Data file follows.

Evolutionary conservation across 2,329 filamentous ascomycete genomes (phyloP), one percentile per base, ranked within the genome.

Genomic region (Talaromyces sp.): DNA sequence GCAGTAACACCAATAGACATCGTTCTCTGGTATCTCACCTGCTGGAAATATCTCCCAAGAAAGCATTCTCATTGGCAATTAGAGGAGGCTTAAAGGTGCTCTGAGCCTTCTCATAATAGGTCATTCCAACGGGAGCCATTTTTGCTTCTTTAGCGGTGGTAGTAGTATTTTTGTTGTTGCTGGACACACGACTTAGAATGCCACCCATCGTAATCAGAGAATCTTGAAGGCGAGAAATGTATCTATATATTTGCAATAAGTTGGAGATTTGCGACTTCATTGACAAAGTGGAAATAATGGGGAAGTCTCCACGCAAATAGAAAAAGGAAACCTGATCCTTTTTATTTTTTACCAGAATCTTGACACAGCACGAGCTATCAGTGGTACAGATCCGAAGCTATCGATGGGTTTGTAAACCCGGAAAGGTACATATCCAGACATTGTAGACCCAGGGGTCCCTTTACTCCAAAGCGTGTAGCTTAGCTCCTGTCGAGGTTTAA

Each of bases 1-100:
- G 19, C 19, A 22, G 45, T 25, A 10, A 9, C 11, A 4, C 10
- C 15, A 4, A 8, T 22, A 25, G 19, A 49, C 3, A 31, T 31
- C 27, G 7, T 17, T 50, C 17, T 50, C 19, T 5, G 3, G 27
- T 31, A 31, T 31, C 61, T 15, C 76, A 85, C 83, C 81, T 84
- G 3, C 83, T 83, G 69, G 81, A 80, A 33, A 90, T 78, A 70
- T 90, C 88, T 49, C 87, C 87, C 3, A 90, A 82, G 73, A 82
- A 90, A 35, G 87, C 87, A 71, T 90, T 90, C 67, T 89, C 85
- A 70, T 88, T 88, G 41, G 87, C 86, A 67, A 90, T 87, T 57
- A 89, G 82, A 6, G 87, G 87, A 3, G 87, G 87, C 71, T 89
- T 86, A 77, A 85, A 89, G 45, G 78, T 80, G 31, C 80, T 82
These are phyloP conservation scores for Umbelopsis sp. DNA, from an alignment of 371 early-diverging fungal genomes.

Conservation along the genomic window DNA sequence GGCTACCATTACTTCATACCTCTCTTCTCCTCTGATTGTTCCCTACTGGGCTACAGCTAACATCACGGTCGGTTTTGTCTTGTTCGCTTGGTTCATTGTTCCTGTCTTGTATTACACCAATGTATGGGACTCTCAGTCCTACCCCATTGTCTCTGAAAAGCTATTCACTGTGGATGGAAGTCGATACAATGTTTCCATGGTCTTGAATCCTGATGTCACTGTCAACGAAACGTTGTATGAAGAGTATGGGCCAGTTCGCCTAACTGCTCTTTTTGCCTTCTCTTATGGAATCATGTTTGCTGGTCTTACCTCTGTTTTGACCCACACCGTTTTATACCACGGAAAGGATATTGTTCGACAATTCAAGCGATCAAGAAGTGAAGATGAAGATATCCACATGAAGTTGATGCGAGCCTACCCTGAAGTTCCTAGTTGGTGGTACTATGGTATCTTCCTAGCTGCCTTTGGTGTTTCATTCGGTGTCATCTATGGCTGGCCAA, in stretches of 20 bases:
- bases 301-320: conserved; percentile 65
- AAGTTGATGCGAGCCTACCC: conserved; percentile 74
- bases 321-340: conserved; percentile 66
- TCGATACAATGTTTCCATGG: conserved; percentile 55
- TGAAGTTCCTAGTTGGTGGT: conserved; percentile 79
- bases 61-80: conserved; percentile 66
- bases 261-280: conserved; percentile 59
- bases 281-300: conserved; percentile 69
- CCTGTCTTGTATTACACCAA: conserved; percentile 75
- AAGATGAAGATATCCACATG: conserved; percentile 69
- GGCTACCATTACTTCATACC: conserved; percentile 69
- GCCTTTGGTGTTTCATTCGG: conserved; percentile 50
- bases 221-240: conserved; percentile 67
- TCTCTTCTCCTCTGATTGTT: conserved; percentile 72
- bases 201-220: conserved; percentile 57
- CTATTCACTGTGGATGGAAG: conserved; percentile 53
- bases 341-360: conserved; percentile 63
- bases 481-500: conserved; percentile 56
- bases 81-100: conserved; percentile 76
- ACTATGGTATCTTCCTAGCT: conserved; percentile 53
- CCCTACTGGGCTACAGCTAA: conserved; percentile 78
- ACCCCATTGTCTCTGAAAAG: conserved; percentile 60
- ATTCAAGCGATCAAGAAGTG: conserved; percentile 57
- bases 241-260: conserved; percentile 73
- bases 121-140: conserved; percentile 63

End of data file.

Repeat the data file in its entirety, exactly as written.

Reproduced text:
Evolutionary conservation across 2,329 filamentous ascomycete genomes (phyloP), one percentile per base, ranked within the genome.

Genomic region (Talaromyces sp.): DNA sequence GCAGTAACACCAATAGACATCGTTCTCTGGTATCTCACCTGCTGGAAATATCTCCCAAGAAAGCATTCTCATTGGCAATTAGAGGAGGCTTAAAGGTGCTCTGAGCCTTCTCATAATAGGTCATTCCAACGGGAGCCATTTTTGCTTCTTTAGCGGTGGTAGTAGTATTTTTGTTGTTGCTGGACACACGACTTAGAATGCCACCCATCGTAATCAGAGAATCTTGAAGGCGAGAAATGTATCTATATATTTGCAATAAGTTGGAGATTTGCGACTTCATTGACAAAGTGGAAATAATGGGGAAGTCTCCACGCAAATAGAAAAAGGAAACCTGATCCTTTTTATTTTTTACCAGAATCTTGACACAGCACGAGCTATCAGTGGTACAGATCCGAAGCTATCGATGGGTTTGTAAACCCGGAAAGGTACATATCCAGACATTGTAGACCCAGGGGTCCCTTTACTCCAAAGCGTGTAGCTTAGCTCCTGTCGAGGTTTAA

Each of bases 1-100:
- G 19, C 19, A 22, G 45, T 25, A 10, A 9, C 11, A 4, C 10
- C 15, A 4, A 8, T 22, A 25, G 19, A 49, C 3, A 31, T 31
- C 27, G 7, T 17, T 50, C 17, T 50, C 19, T 5, G 3, G 27
- T 31, A 31, T 31, C 61, T 15, C 76, A 85, C 83, C 81, T 84
- G 3, C 83, T 83, G 69, G 81, A 80, A 33, A 90, T 78, A 70
- T 90, C 88, T 49, C 87, C 87, C 3, A 90, A 82, G 73, A 82
- A 90, A 35, G 87, C 87, A 71, T 90, T 90, C 67, T 89, C 85
- A 70, T 88, T 88, G 41, G 87, C 86, A 67, A 90, T 87, T 57
- A 89, G 82, A 6, G 87, G 87, A 3, G 87, G 87, C 71, T 89
- T 86, A 77, A 85, A 89, G 45, G 78, T 80, G 31, C 80, T 82
These are phyloP conservation scores for Umbelopsis sp. DNA, from an alignment of 371 early-diverging fungal genomes.

Conservation along the genomic window DNA sequence GGCTACCATTACTTCATACCTCTCTTCTCCTCTGATTGTTCCCTACTGGGCTACAGCTAACATCACGGTCGGTTTTGTCTTGTTCGCTTGGTTCATTGTTCCTGTCTTGTATTACACCAATGTATGGGACTCTCAGTCCTACCCCATTGTCTCTGAAAAGCTATTCACTGTGGATGGAAGTCGATACAATGTTTCCATGGTCTTGAATCCTGATGTCACTGTCAACGAAACGTTGTATGAAGAGTATGGGCCAGTTCGCCTAACTGCTCTTTTTGCCTTCTCTTATGGAATCATGTTTGCTGGTCTTACCTCTGTTTTGACCCACACCGTTTTATACCACGGAAAGGATATTGTTCGACAATTCAAGCGATCAAGAAGTGAAGATGAAGATATCCACATGAAGTTGATGCGAGCCTACCCTGAAGTTCCTAGTTGGTGGTACTATGGTATCTTCCTAGCTGCCTTTGGTGTTTCATTCGGTGTCATCTATGGCTGGCCAA, in stretches of 20 bases:
- bases 301-320: conserved; percentile 65
- AAGTTGATGCGAGCCTACCC: conserved; percentile 74
- bases 321-340: conserved; percentile 66
- TCGATACAATGTTTCCATGG: conserved; percentile 55
- TGAAGTTCCTAGTTGGTGGT: conserved; percentile 79
- bases 61-80: conserved; percentile 66
- bases 261-280: conserved; percentile 59
- bases 281-300: conserved; percentile 69
- CCTGTCTTGTATTACACCAA: conserved; percentile 75
- AAGATGAAGATATCCACATG: conserved; percentile 69
- GGCTACCATTACTTCATACC: conserved; percentile 69
- GCCTTTGGTGTTTCATTCGG: conserved; percentile 50
- bases 221-240: conserved; percentile 67
- TCTCTTCTCCTCTGATTGTT: conserved; percentile 72
- bases 201-220: conserved; percentile 57
- CTATTCACTGTGGATGGAAG: conserved; percentile 53
- bases 341-360: conserved; percentile 63
- bases 481-500: conserved; percentile 56
- bases 81-100: conserved; percentile 76
- ACTATGGTATCTTCCTAGCT: conserved; percentile 53
- CCCTACTGGGCTACAGCTAA: conserved; percentile 78
- ACCCCATTGTCTCTGAAAAG: conserved; percentile 60
- ATTCAAGCGATCAAGAAGTG: conserved; percentile 57
- bases 241-260: conserved; percentile 73
- bases 121-140: conserved; percentile 63